In its judgement of 12 September 2019, the European Union Court of Justice (“CJEU”) held that the applicant was acting in bad faith when he filed the application for the trademark taking the earlier business relationship between the applicant and the opponent and ruled how the conditions sought for bad faith should be examined.
In the judgment C-104/18 P, which was handed down by the CJEU on 12.09.2019, it was declared which criteria should be taken into consideration for the purposes of finding the existence of bad faith on the part of the intervener.
Koton Mağazacılık Tekstil Sanayi ve Ticaret A.Ş. (“KOTON A.Ş.”) which is proprietor of “KOTON” trademarks registered as a European Union trademark became aware of trademark application, which was filed on 25 April 2011 by Joaquín Nadal Esteban (“N. Esteban”) in respect of goods and services in Classes 25, 35 and 39, and filed a notice of opposition against the referred trademark application, relying on the earlier trademark for the goods and services in Classes 25, 35 and trademark for the goods and services in Classes 18, 25 and 35 on the grounds that likelihood of confusion existed and the applicant had acted in bad faith. As a ground for its opposition based on the intervener’s bad faith, KOTON A.Ş. also referred to the earlier business relationship between N. Esteban and the company, and alleged that the intervener could not have been uninformed of KOTON A.Ş. and earlier KOTON trademarks. The opposition by KOTON A.Ş. was found justified by the European Union Intellectual Property Office (“EUIPO”) in respect of goods and services in classes 25, 35 but it was ruled that the intervener’s bad faith had not been established. Upon dismissal of the appeals field by KOTON A.Ş. before EUIPO, the “STYLO & KOTON + Device” mark applied for in the name of N. Estaban was registered for the services in Class 39.
Upon the appeal filed by KOTON A.Ş. seeking the setting aside of the judgment which was partially in the appellant’s favour; the General Court dismissed the objections grounded on bad faith and after assessing the parties’ claims, the Court ruled that the earlier business relationship between the parties would not show that the applicant had a dishonest intention because the earlier trademarks of KOTON A.Ş. were not registered for the services in Class 39 which were covered by the application and there could be no bad faith in absence of such similarity.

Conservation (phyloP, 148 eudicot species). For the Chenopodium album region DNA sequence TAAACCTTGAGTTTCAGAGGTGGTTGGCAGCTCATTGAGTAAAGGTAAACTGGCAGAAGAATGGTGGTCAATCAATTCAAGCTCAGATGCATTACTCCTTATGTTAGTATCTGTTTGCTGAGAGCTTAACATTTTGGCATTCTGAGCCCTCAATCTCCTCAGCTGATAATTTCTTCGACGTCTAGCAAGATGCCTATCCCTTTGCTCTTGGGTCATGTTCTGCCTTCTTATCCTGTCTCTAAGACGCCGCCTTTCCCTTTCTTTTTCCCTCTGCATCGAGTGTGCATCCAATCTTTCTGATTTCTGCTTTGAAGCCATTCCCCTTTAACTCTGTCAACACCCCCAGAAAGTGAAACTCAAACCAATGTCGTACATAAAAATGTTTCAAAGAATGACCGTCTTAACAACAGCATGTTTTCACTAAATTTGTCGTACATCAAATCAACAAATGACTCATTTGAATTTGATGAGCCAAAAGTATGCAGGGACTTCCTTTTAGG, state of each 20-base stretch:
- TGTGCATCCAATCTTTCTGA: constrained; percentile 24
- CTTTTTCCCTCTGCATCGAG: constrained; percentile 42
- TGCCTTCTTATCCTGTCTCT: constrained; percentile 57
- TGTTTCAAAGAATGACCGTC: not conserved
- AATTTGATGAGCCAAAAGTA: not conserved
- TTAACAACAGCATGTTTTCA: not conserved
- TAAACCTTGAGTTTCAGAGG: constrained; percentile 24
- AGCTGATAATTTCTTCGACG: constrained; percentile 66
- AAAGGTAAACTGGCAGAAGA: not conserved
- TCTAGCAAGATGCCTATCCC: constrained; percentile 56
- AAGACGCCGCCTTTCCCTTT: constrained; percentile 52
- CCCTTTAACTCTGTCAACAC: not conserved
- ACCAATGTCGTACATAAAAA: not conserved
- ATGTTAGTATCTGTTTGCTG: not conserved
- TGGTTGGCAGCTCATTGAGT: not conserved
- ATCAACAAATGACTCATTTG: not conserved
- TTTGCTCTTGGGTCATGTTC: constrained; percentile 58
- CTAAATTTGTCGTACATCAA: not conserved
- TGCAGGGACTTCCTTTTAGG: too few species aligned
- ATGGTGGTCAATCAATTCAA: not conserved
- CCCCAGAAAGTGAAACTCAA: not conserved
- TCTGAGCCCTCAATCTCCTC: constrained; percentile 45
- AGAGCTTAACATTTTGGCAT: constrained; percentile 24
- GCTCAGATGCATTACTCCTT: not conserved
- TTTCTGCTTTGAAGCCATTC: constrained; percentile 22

By application lodged by KOTON A.Ş. before the CJEU, the Court assessed the parties’ claims and pleas and made explanations about how the conditions sought for bad faith should be interpreted, and finally decided for acceptance of the application lodged by KOTON A.Ş.
The Court stated that the relevant factual circumstances as they appeared at the time of application should firstly be considered while assessing the claim of bad faith and underlined that the intervener had sought registration of the sign “STYLO & KOTON + Device” not only for the services in Class 39 but also for the goods and services in Classes 25 and 35, which corresponded to those in respect of which the appellant had registered its earlier trademarks. Additionally, the CJEU emphasized that the earlier business relationship between the parties which had been terminated by KOTON A.Ş. should also be taken into account considering that the stylized word “KOTON” was fully comprised in the disputed application. Finally, the CJEU established that the General Court did not examined whether N. Esteban’s application for the subject matter stylised mark for the goods and services in Classes 25, 35 and 39, had a commercial logic in the light of the intervener’s activities.
In the light of these evaluations; the CJEU annulled the decision rendered by the General Court based on the principle that “The intention of an applicant for a trademark is a subjective factor which must, however, be determined objectively by the competent administrative or judicial authorities” and decided for acceptance of the appeal lodged by KOTON A.Ş.
Referred decision is in harmony with the spirit of Article 6/9 of the Industrial Property Code No. 6769 (“IP Code”) which provides that “Trademark applications filed in bad faith shall be refused upon opposition”. This is because; the IP Code No. 6769 does not contain any regulation providing that identity or similarity between goods or services shall be sought in case the existence of bad faith is established. Similarly, the decision and dispute in question underline the importance of that companies operating in foreign countries should register their trademarks in these countries of operation and the agreements signed with persons or entities with whom they have business relationship, should be prepared in a sound and comprehensive manner.